I was watching a video from Bishop Barron recently that was speaking on the Holy Spirit and he made a point that I found interesting, “The Holy Spirit is dangerous.” With only two minutes into the video, now he had me intrigued. Often we think about God, our loving Father and His Son, in terms of merciful, understanding, and providers of unconditional love. While we might think of the Holy Spirit similarly, what Bishop Barron was addressing were the symbols of the Holy Spirit and their destructive power.
The symbols, water, fire, and wind, in our everyday life can be quite destructive. Water can ravish a town after a Hurricane. I had first hand experience in rebuilding after Hurricane Katrina and returning five years later and still witnessing the devastation and damaged caused by simply, water. Many of us saw the destruction of homes and natural preserves through brushfires. We witness wind destruction in central Illinois and closer to my hometown, Peoria, when Washington, IL was devastated by a tornado just a few years ago. These terms and symbols are not weak or soft by any means, but rather are engaging, active, and forceful.
As I reflected more about what he was saying and how I can interpret this, I started to draw the comparison to my own discernment process years ago. Frankly, I needed to go through destruction to build anew. I don’t find it a coincidence that many of the opportunities I have had in my work life have led me to Springfield, Il and to a Diocese that wants to pursue stewardship as a way of life. Unfortunately, there are not many of us in my field of Catholic stewardship and to land in a Diocese who is taking on this radical challenge is not just perfect timing, but the work of the Holy Spirit.
But, how do we know what God wants us to do? When I think my to my journey and the first Parish I worked for in Catholic stewardship 10 years ago, I can honestly say that I was quite hesitant at the time. I have recently been in a bad relationship, I was going to graduate school at night, I had no experience working at a Catholic Parish and lastly had no idea what Catholic Stewardship was. To say that those two and a half years were a growing experience is an understatement. Not only was it growth professionally, but before I had moved on to my next role, I realized I was no longer working. I had accepted this as a calling, a vocation. This was more to me than a job, it was the movement of the Holy Spirit and I was just saying, “Yes.”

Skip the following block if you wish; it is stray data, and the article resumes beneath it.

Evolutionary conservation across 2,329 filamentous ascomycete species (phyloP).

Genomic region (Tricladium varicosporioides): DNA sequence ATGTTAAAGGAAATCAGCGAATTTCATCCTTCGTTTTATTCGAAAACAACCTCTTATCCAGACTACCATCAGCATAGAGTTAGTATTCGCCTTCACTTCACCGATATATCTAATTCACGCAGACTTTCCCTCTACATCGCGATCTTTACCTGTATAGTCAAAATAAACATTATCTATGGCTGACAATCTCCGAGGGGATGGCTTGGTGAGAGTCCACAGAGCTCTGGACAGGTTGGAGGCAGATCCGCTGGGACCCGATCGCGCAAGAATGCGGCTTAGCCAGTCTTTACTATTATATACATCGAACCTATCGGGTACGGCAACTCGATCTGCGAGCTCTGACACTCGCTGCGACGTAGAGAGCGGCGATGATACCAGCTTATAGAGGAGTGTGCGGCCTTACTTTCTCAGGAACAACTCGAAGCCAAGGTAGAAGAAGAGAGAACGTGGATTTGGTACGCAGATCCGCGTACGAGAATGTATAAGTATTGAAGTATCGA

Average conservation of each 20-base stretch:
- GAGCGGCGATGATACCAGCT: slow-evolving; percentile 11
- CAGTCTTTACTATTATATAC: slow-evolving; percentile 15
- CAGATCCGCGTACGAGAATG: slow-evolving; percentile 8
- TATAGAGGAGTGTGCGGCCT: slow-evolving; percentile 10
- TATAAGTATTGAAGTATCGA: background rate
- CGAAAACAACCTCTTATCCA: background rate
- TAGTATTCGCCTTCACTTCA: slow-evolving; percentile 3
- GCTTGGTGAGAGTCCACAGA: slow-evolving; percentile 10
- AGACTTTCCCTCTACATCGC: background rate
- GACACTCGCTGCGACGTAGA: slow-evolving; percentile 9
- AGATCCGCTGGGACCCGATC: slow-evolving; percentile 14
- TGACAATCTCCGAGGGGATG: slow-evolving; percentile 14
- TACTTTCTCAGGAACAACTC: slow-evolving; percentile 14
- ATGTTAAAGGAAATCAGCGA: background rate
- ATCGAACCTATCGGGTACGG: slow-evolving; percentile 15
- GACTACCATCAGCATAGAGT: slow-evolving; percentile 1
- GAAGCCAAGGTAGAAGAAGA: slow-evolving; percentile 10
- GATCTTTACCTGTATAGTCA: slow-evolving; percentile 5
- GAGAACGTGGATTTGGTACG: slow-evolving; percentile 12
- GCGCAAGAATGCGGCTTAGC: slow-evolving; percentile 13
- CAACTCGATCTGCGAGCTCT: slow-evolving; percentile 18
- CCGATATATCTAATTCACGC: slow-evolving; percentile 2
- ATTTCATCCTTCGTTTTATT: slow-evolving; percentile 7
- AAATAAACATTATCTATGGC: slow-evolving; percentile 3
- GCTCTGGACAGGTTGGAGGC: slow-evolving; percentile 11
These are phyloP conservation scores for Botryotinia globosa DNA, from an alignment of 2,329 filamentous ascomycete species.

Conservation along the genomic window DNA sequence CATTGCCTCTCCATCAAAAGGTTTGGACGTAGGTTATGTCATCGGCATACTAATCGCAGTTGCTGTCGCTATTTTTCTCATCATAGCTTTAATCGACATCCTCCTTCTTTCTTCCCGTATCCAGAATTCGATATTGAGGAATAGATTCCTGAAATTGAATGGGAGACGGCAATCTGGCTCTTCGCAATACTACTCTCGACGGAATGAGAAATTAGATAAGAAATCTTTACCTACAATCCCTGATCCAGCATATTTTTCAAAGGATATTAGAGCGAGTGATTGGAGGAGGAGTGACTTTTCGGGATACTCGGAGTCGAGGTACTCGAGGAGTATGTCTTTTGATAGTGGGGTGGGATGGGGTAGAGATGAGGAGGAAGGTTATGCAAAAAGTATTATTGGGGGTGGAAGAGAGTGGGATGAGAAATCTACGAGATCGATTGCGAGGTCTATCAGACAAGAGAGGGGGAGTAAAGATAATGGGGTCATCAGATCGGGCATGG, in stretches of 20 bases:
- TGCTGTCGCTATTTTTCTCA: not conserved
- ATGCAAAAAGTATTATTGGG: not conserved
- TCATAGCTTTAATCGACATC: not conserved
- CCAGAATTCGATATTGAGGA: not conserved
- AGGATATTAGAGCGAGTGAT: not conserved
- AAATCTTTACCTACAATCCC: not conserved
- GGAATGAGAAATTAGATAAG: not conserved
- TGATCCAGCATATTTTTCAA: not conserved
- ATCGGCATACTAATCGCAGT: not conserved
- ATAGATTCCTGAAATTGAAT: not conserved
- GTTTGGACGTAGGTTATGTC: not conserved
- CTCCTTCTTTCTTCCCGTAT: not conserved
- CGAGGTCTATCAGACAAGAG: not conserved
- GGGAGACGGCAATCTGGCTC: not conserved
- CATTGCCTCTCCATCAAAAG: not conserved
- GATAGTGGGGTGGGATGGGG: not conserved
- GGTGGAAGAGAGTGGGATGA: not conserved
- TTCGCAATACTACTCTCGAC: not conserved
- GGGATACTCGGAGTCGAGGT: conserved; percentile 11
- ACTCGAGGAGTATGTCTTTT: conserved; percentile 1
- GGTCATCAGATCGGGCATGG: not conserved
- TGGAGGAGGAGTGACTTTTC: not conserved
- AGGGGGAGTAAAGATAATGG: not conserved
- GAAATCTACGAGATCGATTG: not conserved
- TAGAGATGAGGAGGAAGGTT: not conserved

Despite feeling pulled in other directions, with an open heart and mind, we too can look at our lives and realize the active role of the Holy Spirit. I am sure many of you have similar stories of hesitancy or anxiety about a decision, only to find strength, comfort, and conviction of faith in the process. It is the work of the Holy Spirit in my life that I realize the destructive power of those symbols. I was at a point where I needed to be plowed down, changed, and renewed. Sometimes a little destruction in our life is what we need, despite trying to push it away. Listening to the Holy Spirit in your life, allowing the spirit to be an agent of change in your daily decisions, will draw you closer to doing exactly what God wants in your life. When you live a life with the Holy Spirit, you are living the life God wants you to live.
Katie Price is the Cathedral Coordinator of Stewardship. She received her Bachelor’s from Loyola University- Chicago and her Master’s Degree in Public Service Management from DePaul University. Her research focus was on Catholic stewardship. She can be contacted at [email protected].